What was the process like of finding your own voices and songwriting style? It can be so scary in a first band figuring out not just how to play an instrument or sing but how to write a song in the first place no less with three other people, yet when I listen to that debut release, all I hear is fearless.
Nicky Thomas: Thank you. I think that we are living in a time when it’s really easy to just go online and see how something is made or what possibilities exist. It’s really difficult to cultivate that space of not knowing and originality that we had in the 80s. As a result, it is now the norm to chart a path and have a sense of where you are going or what you want your voice or sound to be. When Fire Party formed we didn’t have a plan beyond the immediate — practice and piece together songs that we could play in the way that we knew how to play, play a show, practice, play another show, rinse, repeat.
Everything that we did beyond practicing and playing small shows locally was a pleasant surprise. If you don’t have expectations then you don’t really have fear. Sure, we were nervous before shows, but there was no fear of failure because there was no expectation of success. That freedom allowed us to be authentic to what we could do.
It seemed like Fire Party moved at hyper speed from basement band to defining a strong musical identity to being on an independent record label that literally the whole world was aware of, to then touring both America and Europe. Did it really come together as fast as that?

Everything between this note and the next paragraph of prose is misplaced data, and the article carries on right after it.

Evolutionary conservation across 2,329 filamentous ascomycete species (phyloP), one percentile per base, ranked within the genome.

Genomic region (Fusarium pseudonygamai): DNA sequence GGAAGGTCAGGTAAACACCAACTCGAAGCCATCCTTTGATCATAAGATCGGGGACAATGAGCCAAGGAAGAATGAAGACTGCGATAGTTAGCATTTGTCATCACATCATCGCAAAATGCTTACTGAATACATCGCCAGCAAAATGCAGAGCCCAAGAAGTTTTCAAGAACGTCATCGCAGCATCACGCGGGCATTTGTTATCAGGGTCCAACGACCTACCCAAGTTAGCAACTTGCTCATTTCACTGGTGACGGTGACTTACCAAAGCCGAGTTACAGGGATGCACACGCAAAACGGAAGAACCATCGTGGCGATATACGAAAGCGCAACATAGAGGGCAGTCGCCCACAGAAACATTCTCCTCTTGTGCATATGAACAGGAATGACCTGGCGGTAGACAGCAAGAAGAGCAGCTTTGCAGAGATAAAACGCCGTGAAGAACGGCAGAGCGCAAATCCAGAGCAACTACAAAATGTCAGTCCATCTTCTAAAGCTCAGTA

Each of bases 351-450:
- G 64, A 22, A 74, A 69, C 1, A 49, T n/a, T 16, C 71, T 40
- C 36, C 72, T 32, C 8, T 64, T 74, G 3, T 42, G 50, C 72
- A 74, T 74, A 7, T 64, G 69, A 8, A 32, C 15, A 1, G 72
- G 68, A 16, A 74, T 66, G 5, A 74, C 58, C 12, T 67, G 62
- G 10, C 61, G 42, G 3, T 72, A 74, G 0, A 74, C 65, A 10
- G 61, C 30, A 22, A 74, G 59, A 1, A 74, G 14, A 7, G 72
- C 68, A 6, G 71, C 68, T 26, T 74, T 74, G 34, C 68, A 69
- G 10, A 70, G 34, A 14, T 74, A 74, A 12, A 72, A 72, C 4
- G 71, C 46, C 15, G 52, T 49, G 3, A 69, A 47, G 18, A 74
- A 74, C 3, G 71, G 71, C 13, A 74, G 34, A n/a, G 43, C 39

Nicky Thomas: It was pretty fast. We went to Europe to tour with Scream within the first year of playing shows. But also remember that we were all part of this small scene before we started the band and Dischord was simply our friends Ian and Jeff who put out records to us. Amy also did mail order for many years at Dischord. It was small and connected to what we were already a part of so everything was within reach, and at the time didn’t seem to be that big of a deal.
Was the band at the time received as a novelty because you all happen to be women and if so, do you feel like you ever escaped that stigma while the band was active?
Nicky Thomas: There were many attempts to treat us as a novelty but we always resisted that role and really hated being thought of as an “all-girl band” so we downplayed that as much as possible. I think we did a really good job at attempting to escape it, but sometimes I wonder how things would have turned out if we embraced it and owned the narrative like the riot grrrls did a few years later.
Which bands (local or touring) did you feel like Fire Party had the deepest connection to musically at the time?
Nicky Thomas: Locally, we loved playing with all of our friends’ bands even though we weren’t always musically similar. Our deepest connections from playing shows and touring were with Scream, Fidelity Jones, King Face, Soulside and Fugazi and so many more bands - the usual contemporary DC suspects. We toured for a few days with That Petrol Emotion in Scotland which we all loved. We love a wide variety of bands - Wire, the Obsessed, Nirvana (pre-Dave), The Slits, The Damned, The Church - this is a random grouping - and really so much more. We all loved music and listened to everything that we could get our hands on. Natalie worked at Yesterday and Today Records, and Kate and I worked at Olsson’s Books and Records which speaks to the centrality of music in our lives.
Fire Party toured overseas a few times. How did that come about for such a new band at the time and was the public response to the band different over there verse America?